Nvidia posts revenue up 265% on booming AI business


Nvidia exceeded Wall Street expectations in its fourth fiscal quarter earnings report, revealing adjusted earnings per share of $5.16 compared to the expected $4.64 and revenue of $22.10 billion against the anticipated $20.62 billion. The company’s stock saw a 10% surge in after-hours trading. For the current quarter, Nvidia projected $24.0 billion in sales, surpassing analysts’ predictions of $5.00 per share on $22.17 billion in sales.

The growth has been primarily attributed to the rising demand for large artificial intelligence models, developed using Nvidia’s high-performance graphics processors for servers. CEO Jensen Huang addressed concerns about sustaining this growth, assuring analysts that the conditions are favorable for continued expansion in 2025 and beyond. He emphasized sustained GPU demand driven by generative AI and the industry’s shift from central processors to Nvidia’s accelerators.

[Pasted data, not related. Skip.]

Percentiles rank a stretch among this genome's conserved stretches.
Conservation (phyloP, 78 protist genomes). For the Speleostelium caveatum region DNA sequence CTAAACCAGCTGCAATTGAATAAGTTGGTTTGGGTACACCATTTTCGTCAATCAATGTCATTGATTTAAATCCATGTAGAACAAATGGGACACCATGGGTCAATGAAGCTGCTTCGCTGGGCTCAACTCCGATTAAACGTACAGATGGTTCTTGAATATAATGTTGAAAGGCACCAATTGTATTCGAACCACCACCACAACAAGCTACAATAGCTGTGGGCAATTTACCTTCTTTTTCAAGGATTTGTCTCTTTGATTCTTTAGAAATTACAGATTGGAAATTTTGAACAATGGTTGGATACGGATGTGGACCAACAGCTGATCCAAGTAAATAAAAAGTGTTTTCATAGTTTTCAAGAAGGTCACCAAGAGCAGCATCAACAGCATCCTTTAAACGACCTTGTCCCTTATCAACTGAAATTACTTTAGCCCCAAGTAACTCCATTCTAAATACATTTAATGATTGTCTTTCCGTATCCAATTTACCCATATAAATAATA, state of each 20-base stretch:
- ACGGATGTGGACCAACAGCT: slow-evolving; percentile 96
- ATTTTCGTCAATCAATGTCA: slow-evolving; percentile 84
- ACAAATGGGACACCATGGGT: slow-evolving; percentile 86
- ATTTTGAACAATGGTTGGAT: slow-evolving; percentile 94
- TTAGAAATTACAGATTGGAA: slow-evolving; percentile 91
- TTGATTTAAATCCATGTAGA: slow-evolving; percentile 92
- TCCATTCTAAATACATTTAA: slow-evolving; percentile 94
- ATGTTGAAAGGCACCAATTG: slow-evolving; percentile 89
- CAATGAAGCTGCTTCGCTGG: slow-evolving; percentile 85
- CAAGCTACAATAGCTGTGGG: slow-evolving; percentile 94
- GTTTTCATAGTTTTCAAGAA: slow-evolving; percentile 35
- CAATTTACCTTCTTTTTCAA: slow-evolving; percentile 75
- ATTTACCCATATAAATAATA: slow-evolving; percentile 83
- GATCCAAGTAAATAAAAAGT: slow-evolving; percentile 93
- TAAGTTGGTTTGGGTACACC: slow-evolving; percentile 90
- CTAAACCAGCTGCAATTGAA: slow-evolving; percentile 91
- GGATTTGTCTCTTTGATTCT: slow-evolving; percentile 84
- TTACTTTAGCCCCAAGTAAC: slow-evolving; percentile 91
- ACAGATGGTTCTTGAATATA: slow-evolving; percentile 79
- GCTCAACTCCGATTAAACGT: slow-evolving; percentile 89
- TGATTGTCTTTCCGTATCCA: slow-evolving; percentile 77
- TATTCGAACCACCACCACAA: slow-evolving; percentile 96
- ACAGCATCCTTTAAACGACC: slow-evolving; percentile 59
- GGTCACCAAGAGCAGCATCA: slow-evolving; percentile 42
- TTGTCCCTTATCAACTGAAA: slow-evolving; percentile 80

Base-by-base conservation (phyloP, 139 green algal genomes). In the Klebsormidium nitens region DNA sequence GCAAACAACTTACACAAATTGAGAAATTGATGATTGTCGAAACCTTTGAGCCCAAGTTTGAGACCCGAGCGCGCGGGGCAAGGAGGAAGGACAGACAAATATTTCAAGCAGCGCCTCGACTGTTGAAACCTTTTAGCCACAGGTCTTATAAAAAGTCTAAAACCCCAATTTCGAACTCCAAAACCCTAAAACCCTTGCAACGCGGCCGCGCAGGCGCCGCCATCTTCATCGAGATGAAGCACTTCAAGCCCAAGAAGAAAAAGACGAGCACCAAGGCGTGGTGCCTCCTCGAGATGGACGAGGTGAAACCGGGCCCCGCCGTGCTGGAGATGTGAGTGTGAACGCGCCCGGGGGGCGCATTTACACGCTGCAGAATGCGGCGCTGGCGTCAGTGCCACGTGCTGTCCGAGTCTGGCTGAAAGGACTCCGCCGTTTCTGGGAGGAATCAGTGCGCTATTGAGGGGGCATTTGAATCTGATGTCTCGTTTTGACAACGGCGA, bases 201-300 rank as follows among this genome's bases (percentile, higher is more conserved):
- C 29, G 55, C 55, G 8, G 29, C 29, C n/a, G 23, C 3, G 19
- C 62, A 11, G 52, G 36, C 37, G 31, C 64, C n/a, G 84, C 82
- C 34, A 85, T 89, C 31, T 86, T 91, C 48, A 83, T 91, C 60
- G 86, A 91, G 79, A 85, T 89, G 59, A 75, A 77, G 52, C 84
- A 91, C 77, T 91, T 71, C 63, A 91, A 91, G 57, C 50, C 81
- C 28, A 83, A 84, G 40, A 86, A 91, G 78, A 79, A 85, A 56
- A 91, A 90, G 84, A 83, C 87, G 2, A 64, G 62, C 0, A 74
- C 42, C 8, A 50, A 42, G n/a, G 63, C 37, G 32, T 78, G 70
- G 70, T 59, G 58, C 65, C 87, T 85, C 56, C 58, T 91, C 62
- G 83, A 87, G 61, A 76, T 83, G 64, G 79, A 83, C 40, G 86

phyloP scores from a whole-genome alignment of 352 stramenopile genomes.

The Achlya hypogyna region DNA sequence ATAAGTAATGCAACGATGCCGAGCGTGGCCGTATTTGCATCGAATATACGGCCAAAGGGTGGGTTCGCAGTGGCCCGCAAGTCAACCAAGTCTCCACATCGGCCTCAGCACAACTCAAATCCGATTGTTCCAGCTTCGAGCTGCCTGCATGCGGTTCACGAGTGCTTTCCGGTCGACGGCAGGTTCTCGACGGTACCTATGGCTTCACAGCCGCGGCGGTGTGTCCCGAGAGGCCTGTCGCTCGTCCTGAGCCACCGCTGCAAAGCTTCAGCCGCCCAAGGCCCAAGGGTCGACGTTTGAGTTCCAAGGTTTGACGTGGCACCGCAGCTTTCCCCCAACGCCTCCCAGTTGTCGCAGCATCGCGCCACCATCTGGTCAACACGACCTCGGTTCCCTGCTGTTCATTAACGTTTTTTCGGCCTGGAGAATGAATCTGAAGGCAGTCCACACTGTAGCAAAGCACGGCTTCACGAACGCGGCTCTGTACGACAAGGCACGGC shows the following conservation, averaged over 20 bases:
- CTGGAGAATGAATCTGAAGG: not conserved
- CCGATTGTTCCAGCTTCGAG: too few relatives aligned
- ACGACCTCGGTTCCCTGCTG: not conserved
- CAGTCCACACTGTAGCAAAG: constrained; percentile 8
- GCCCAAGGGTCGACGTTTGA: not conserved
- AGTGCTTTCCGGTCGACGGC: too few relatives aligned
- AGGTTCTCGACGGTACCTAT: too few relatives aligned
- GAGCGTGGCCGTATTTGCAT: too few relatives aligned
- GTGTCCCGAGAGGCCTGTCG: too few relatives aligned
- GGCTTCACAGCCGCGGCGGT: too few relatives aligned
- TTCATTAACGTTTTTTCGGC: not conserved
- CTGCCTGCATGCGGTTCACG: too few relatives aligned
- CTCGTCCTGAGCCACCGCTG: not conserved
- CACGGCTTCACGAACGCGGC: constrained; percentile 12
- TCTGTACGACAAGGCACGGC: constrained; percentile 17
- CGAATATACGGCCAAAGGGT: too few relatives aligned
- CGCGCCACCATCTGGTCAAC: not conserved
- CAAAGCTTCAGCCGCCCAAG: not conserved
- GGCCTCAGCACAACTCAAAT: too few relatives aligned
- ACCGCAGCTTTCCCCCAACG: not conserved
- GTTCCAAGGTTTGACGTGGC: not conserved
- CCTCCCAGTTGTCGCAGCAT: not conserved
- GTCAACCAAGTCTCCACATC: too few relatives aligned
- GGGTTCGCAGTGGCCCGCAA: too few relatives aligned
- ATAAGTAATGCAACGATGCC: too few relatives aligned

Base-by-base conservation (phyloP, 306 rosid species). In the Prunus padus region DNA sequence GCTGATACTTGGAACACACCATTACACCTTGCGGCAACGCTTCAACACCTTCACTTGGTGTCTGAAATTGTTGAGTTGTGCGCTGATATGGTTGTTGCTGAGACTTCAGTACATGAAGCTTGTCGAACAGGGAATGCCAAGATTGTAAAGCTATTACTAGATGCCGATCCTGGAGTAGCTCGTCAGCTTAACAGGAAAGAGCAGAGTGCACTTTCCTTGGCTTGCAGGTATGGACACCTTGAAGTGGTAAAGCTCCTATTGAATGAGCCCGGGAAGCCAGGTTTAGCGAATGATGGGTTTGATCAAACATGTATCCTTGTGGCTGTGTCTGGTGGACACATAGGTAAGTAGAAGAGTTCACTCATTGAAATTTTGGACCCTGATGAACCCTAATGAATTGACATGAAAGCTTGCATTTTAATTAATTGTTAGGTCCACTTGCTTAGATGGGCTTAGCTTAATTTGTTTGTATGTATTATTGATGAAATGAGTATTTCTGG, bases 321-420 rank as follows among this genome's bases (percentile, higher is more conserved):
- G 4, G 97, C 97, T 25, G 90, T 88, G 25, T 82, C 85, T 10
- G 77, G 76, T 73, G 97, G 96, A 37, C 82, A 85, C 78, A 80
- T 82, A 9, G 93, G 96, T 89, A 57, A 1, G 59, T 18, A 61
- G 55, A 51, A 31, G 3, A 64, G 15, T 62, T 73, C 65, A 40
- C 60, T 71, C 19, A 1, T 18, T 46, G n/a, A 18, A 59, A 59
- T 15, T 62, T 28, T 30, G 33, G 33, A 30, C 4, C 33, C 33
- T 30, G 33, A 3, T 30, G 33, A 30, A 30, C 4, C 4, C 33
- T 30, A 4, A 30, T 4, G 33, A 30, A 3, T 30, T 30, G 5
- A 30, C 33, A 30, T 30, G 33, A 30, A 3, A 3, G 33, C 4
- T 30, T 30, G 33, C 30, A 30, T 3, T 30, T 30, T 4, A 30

Nvidia reported a staggering $12.29 billion in net income for the quarter, a 769% increase from the previous year. The total revenue soared by 265%, fueled by robust sales of AI chips for servers, particularly the Hopper chips like the H100. The Data Center business, now the majority of Nvidia’s revenue, witnessed a 409% increase to $18.40 billion, with over half of the data center sales directed to major cloud providers.

However, the company acknowledged challenges, such as U.S. restrictions impacting data center revenue related to exporting advanced AI semiconductors to China. Despite improvements in the supply of AI GPUs, Nvidia anticipates continued shortages, especially for the upcoming B100 chip expected later this year. The gaming business, which was Nvidia’s primary focus before the AI boom, increased by 56% to $2.87 billion.

On the flip side, the automotive business experienced a 4% decline to $281 million, while the OEM and other business, including crypto chips, rose by 7% to $90 million. The graphics hardware business for professional applications surged by 105% to $463 million. In summary, while Nvidia faces some challenges, its overall performance remains strong, driven by the sustained demand for its GPUs in various sectors.

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